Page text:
The "RFE Memo" Is Rescinded, Re-Drafted And Re-Issued
In a surprising, yet welcomed action, William R. Yates, USCIS Associate Director of Operations has acceded to the pressures from the immigration bar and the public and rescinded the controversial "RFE Memo"  he issued on May 4, 2004. The RFE Memo embodied the principle that an RFE was not required for every case prior to adjudication. The memo permitted adjudicating officers to deny an application or petition without issuing an RFE if there was evidence of clear ineligibility or the record was complete. The new memorandum seeks to alleviate the damage inflicted upon thousands of applicants whose requests for immigration benefits was met with the harshness of outright denials from often renegade adjudicators who used the now defunct RFE memo as an inflexible adjudicatory tool.
Similar to the first memo, the new guidance focuses on permissible denial without RFE when there is clear ineligibility under 8 C.F.R. § 103.2(b)(8). Clear ineligibility speaks to the inability to meet a basic statutory or regulatory requirement. The examples used to illustrate his point are the same as in the first RFE Memo: A naturalization applicant who is under the age of 18; an I-130 petition for a grandmother, or niece for whom there are no visa categories; an L-1 petition where there is no qualifying relationship with a foreign entity. New examples are also given: an H-1B petition for a factory machine operator is clearly not a specialty occupation;  an E-1 treaty trader or E-2 treaty investor petition for a beneficiary that is not from the treaty country; and a petition for H-2B status for a beneficiary that has been present in the U.S. over the previous three years without the required six month absence. In these circumstances, the new RFE Memo states, a denial is warranted without RFE or NOID because any additional evidence, even if requested to the petitioner or applicant, could not cure or perfect the statutory or regulatory deficiency. These cases are one end of the spectrum.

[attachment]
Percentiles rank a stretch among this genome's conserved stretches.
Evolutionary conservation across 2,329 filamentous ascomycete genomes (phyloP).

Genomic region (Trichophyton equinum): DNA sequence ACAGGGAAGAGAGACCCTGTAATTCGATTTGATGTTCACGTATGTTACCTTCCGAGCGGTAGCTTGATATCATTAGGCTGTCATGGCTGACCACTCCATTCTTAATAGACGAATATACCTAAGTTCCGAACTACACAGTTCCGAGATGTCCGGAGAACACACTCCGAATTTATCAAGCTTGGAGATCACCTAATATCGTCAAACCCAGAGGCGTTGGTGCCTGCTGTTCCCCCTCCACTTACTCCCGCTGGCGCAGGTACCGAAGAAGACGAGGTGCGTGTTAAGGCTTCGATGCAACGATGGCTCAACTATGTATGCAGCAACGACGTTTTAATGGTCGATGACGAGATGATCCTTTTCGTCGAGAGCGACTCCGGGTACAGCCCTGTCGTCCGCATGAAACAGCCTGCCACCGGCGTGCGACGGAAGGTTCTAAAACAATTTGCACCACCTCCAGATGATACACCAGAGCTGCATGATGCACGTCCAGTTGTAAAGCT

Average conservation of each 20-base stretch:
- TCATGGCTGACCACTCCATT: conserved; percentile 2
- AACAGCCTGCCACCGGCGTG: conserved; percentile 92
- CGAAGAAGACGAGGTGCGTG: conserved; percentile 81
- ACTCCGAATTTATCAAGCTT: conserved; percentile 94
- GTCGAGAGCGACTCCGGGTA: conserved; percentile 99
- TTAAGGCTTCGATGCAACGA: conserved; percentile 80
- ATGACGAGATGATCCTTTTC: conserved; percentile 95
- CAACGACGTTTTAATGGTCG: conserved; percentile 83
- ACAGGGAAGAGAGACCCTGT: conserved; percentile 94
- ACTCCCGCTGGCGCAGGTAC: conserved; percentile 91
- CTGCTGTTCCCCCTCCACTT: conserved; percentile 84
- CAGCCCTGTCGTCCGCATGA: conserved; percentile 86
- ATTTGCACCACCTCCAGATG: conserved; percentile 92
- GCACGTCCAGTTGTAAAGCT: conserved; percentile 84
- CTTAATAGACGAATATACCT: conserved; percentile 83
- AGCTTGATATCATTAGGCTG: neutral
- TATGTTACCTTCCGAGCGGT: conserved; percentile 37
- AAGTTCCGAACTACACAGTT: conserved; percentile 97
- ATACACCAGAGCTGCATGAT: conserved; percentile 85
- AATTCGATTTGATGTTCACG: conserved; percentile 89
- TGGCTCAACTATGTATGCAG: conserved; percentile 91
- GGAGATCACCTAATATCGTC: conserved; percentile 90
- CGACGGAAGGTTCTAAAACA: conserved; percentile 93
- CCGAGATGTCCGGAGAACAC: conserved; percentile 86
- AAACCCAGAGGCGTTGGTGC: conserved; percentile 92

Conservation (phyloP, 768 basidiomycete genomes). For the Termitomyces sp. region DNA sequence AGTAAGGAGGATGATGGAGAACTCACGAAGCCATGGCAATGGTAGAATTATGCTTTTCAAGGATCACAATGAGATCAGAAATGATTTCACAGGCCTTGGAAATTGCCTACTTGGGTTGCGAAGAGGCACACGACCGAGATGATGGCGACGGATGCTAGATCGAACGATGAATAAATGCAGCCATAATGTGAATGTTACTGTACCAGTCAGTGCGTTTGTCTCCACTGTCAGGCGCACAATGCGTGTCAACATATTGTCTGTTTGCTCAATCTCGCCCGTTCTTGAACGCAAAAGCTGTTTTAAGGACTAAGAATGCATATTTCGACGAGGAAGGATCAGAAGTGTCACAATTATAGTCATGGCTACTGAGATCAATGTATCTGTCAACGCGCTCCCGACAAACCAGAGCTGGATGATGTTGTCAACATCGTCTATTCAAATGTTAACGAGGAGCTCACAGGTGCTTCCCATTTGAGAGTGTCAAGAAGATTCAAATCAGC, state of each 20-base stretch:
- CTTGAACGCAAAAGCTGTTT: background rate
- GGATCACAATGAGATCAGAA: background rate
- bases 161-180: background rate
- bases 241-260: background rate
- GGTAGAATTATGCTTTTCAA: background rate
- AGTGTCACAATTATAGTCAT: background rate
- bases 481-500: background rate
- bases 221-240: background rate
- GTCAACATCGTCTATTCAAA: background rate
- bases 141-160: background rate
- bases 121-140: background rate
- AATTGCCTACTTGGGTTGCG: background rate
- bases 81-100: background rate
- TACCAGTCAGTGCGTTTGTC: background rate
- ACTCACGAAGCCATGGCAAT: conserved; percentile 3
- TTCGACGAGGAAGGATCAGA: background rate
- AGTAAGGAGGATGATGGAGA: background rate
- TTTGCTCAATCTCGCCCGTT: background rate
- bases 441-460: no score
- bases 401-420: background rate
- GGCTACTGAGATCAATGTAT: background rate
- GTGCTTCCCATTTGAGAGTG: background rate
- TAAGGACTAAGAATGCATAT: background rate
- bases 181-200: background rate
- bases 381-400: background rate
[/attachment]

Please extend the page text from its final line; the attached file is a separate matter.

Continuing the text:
On the opposite side of the adjudicatory landscape, Yates point out that where a case contains all of the required evidence in the record, it should be approved if it appears approvable. Under 8 C.F.R. § 103.2(b)(1), approval is warranted when an applicant or petitioner has established eligibility for the benefit sought. The memo indicates that adjudicators were issuing unnecessary RFEs in approvable cases just to find additional support to justify the approval.
Before addressing this question, it is important to note that the new RFE Memo chastises adjudicators for issuing "broad brush" (whole template) RFEs to insure a fraud-free filing. Mr. Yates directs adjudicators to refer cases to the local FDNS Immigration Officer pursuant to established procedures if they suspect fraud in a particular case. However, he states that the threshold needed for a FDNS referral must be "based on some sort of conflicting or otherwise derogatory information that would lead a reasonable person to question the veracity of the applicant, petitioner, and/or other entities associated with the benefit(s) sought."
Yates states that NOIDs are "designed to provide a poignant taste of denial without its immediate consequences, so that the filer can understand why the evidence submitted has not been persuasive and can have the best chance to overcome the deficiency if possible." If the response to the NOID is insufficient, the denial will likely mirror the NOID in most cases. The New RFE Memo allows the possible combination of an RFE and NOID when additional evidence is needed and an explanation of the intended basis for denial. Yates makes it clear that the instruction on the specificity of RFEs also applies to the writing of NOIDs. Also, NOIDs are by regulation to be issued before a denial, such as battered spouse petitions, adjustment of status applications for some physicians, and certain legalization applications.